Sen. Orrin Hatch (R-Utah) is accusing Treasury Secretary Jack Lew of creating "needless panic" in financial markets over the debt ceiling.
In a letter sent to Lew Friday, Hatch argued that the Treasury's pronouncements about the dangers of default were "irresponsible" and are spooking markets.
"It is irresponsible for high-ranking government officials to stoke fear into the marketplace and sentiments of the American people based on personal conjectures, when you know that Republicans are willing to work with you to reach a reasonable resolution," he wrote.
The Securities Industry and Financial Markets Association warned Friday that a default would be "unacceptable and will have an incredibly negative effect on markets and on Americans."
The Treasury Department released a report Thursday that warned that a debt default could lead to financial chaos and drive the nation into a recession worse than the one caused by the 2008 financial meltdown. And in an interview with CNBC Wednesday, President Obama said Wall Street "should be worried" about the debt limit fight. The president also met with the heads of major financial institutions earlier this week to discuss the shutdown and debt limit debates.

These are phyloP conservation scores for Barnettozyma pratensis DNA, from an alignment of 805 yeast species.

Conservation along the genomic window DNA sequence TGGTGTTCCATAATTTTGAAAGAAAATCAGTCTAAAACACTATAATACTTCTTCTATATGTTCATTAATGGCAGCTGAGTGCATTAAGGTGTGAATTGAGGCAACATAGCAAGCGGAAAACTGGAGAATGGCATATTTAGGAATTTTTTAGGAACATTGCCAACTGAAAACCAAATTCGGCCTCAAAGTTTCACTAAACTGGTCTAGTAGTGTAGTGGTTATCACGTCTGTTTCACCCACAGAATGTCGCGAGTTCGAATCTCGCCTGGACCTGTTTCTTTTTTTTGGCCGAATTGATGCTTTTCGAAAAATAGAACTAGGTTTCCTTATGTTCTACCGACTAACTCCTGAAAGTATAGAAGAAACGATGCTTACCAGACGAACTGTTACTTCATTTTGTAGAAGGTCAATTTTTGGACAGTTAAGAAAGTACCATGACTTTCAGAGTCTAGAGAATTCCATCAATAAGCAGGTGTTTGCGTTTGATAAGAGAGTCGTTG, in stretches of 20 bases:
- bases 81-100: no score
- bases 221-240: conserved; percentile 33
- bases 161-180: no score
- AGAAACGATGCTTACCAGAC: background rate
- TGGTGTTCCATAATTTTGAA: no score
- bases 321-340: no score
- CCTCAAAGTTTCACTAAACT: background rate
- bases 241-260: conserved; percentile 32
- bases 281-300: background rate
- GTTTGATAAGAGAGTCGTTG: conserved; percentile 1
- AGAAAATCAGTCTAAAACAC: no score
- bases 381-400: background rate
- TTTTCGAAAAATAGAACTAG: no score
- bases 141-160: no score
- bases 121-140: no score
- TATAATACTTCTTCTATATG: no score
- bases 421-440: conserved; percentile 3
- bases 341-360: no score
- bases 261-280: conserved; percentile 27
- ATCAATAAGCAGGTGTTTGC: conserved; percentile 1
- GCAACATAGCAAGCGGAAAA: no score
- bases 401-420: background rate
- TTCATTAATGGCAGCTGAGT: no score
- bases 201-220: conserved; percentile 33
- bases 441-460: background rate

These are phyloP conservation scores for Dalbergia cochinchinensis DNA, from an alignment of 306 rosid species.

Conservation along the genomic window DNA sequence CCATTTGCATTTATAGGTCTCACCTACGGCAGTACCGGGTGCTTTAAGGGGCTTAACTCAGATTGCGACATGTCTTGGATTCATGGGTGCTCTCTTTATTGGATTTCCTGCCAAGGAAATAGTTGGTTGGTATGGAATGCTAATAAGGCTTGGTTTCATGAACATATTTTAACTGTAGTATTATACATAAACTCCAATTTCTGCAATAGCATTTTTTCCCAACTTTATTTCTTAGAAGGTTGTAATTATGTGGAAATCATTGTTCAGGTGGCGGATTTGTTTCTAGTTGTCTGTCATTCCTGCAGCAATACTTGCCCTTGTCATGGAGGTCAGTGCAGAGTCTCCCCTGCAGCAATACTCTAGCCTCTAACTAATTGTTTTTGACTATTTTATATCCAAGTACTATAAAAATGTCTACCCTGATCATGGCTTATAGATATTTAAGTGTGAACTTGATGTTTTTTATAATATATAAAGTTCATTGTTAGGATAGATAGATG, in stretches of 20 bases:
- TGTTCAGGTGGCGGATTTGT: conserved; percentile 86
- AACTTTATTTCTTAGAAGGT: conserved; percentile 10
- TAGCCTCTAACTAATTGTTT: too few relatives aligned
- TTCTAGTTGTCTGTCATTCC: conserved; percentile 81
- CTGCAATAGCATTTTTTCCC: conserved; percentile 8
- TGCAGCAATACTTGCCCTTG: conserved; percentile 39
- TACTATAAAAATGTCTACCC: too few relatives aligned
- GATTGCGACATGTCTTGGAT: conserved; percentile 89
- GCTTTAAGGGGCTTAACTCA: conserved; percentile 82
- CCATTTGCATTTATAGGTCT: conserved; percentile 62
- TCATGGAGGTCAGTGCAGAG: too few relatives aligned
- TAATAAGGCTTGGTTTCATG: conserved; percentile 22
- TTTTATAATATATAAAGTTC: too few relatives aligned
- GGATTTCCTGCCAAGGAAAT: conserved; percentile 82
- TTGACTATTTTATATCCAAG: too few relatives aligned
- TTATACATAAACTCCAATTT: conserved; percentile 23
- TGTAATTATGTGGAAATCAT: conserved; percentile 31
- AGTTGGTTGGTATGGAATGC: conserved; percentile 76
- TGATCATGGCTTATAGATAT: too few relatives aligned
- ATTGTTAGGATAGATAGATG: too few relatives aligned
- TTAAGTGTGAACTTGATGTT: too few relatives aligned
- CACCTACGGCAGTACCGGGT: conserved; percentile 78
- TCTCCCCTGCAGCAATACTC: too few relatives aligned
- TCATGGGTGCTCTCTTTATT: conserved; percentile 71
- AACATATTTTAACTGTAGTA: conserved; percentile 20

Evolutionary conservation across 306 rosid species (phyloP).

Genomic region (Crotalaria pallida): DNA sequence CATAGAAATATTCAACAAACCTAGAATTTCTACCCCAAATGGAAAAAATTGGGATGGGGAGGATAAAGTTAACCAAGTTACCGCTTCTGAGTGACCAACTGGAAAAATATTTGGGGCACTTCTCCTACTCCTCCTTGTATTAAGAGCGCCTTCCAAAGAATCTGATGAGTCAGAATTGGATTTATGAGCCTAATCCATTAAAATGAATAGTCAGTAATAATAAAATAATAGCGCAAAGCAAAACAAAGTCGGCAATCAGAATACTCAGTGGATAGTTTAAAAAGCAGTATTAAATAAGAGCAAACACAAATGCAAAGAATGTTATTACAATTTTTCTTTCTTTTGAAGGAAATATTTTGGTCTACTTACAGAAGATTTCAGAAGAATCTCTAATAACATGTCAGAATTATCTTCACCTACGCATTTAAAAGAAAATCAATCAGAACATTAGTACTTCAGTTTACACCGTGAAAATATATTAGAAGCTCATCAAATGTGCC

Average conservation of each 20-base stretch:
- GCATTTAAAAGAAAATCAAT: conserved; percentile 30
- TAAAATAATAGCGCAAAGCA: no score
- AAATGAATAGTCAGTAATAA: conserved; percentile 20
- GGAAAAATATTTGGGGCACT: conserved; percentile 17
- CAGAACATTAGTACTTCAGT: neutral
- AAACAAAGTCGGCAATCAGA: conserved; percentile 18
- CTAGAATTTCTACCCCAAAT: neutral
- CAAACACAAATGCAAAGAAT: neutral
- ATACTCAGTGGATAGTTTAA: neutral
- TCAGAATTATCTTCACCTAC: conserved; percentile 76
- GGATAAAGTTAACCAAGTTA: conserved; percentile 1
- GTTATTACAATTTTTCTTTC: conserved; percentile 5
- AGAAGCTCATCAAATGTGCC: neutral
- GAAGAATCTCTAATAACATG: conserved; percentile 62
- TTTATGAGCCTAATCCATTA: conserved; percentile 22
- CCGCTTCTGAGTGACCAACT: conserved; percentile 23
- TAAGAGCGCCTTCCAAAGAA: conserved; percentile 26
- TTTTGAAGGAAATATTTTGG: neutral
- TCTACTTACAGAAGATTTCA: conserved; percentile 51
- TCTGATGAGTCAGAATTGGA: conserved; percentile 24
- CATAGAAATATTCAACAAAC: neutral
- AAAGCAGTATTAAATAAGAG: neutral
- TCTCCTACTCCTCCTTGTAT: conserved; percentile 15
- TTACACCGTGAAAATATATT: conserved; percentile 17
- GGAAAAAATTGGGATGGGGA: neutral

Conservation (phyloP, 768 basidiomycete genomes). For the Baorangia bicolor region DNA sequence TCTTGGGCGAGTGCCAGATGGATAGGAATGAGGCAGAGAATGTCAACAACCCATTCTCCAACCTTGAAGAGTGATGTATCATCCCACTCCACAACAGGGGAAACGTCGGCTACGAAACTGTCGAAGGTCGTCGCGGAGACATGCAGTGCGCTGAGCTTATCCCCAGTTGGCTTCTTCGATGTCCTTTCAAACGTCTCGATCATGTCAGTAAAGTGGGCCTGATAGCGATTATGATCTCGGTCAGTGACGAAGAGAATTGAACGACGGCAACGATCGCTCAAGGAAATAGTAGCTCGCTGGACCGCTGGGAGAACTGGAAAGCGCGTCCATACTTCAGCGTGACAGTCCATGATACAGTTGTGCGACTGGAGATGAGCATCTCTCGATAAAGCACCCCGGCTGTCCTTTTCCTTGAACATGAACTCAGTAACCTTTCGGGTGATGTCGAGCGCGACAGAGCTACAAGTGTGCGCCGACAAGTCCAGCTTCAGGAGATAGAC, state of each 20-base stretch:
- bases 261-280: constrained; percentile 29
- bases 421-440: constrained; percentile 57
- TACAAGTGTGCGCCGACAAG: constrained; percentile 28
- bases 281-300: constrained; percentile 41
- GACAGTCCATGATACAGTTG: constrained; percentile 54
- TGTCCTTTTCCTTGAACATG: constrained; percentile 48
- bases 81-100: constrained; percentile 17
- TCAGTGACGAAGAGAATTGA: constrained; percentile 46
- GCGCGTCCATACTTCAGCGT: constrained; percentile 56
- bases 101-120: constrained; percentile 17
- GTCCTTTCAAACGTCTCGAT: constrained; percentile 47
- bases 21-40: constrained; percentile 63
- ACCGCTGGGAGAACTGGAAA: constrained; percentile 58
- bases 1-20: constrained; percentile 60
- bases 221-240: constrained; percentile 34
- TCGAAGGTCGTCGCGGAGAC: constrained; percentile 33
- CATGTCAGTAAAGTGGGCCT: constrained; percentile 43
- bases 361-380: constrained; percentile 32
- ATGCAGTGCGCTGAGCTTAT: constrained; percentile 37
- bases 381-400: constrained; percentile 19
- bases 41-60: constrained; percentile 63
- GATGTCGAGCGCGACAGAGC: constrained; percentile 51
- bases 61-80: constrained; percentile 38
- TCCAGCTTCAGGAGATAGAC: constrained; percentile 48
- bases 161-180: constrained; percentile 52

Hatch said he agreed that default is not an option but accused the president of being the one driving fear over a default, as opposed to congressional Republicans. GOP lawmakers are lining up a number of concessions in exchange for an increase to the borrowing limit, while Obama has said he would not negotiate over a boost to the borrowing cap, calling it too important to be used for haggling.
But Hatch argued that unflinching stance was unrealistic, noting that previous debt limit boosts have been paired with other fiscal provisions. The White House has acknowledged that fact, but also contended that prior debt limit fights never reached the heights pushed by current House Republicans.
Hatch said he was committed to working to find a resolution to the debt limit fight but added that "questioning sentiments of Americans and suggesting that they are too calm is irresponsible behavior."